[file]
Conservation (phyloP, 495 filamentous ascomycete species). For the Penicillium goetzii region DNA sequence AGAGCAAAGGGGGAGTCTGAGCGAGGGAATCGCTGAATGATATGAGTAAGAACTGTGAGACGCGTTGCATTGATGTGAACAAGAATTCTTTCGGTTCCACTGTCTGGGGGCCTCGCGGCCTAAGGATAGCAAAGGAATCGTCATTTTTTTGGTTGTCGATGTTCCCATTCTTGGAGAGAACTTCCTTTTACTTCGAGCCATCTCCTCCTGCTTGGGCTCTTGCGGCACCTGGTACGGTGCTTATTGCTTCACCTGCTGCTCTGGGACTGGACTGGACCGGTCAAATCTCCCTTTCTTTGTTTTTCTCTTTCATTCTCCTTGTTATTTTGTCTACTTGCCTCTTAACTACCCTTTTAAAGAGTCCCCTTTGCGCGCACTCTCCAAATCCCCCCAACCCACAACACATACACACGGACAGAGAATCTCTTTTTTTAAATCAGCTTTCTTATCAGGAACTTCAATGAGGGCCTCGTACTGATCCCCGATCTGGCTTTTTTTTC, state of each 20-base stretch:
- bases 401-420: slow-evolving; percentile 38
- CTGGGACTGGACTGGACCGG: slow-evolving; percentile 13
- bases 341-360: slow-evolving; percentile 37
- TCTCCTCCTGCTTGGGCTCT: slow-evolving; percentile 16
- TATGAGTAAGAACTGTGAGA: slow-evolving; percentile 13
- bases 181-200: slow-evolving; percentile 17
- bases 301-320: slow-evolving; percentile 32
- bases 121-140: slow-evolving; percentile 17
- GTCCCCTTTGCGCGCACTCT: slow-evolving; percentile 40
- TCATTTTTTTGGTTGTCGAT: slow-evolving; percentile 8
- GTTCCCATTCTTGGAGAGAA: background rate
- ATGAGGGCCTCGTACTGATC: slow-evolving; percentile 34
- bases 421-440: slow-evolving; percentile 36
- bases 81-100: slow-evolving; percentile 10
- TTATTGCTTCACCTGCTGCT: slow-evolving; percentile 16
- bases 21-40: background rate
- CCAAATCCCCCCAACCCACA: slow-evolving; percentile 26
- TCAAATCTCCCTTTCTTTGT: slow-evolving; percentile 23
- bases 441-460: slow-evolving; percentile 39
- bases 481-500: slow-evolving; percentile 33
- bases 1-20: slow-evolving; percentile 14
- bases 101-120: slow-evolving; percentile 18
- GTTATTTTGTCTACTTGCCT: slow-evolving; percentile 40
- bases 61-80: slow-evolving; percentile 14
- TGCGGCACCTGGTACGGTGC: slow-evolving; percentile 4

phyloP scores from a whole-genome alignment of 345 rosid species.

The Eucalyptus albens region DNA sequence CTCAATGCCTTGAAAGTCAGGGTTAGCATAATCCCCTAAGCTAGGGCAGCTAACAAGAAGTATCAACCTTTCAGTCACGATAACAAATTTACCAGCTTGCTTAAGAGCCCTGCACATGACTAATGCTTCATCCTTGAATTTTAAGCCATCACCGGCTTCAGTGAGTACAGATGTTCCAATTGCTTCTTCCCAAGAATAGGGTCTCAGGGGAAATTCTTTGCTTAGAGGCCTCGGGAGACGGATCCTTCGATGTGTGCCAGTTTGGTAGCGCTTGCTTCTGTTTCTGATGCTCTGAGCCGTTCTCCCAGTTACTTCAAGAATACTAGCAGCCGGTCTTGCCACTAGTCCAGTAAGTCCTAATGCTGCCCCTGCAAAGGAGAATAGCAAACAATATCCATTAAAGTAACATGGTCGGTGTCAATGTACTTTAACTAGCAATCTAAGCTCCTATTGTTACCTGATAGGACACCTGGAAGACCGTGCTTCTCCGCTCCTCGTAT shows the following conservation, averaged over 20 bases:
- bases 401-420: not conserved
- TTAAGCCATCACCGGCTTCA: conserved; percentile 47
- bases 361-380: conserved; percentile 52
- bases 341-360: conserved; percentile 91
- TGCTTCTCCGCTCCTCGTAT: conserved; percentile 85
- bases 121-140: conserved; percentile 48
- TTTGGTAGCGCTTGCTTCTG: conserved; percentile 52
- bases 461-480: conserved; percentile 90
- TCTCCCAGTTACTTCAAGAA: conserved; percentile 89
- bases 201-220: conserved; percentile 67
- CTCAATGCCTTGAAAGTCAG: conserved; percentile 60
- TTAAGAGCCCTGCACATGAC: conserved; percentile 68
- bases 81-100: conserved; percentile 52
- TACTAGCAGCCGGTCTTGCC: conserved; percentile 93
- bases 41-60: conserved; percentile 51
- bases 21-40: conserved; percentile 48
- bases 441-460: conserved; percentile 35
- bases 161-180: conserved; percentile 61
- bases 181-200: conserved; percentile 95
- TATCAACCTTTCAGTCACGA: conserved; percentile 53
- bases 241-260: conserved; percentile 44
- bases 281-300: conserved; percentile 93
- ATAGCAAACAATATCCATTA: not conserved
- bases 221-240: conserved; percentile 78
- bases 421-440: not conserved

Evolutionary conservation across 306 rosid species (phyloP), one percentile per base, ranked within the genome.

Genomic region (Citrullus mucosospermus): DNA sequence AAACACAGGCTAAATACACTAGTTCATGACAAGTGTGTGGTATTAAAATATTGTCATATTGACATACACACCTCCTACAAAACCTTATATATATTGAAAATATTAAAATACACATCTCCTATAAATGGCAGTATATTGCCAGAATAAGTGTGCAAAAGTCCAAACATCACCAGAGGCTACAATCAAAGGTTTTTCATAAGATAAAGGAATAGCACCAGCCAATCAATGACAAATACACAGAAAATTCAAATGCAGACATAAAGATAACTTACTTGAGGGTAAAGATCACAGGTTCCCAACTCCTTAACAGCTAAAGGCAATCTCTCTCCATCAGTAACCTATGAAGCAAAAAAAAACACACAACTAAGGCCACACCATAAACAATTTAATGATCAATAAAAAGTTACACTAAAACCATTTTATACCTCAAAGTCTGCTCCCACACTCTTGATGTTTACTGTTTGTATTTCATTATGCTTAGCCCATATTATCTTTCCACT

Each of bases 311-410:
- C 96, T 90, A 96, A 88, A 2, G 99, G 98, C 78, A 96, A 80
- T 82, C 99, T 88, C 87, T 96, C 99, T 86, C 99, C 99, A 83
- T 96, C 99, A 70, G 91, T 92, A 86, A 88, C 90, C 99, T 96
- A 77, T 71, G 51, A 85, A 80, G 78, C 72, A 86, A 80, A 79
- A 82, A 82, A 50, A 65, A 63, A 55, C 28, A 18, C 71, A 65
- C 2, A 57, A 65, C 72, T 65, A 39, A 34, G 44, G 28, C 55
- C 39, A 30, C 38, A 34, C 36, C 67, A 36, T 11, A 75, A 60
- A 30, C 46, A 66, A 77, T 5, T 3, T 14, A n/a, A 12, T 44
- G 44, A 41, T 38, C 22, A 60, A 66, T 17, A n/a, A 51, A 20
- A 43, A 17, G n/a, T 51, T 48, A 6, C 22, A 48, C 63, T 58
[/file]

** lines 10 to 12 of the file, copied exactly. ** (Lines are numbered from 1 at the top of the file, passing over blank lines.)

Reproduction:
- GTCCCCTTTGCGCGCACTCT: slow-evolving; percentile 40
- TCATTTTTTTGGTTGTCGAT: slow-evolving; percentile 8
- GTTCCCATTCTTGGAGAGAA: background rate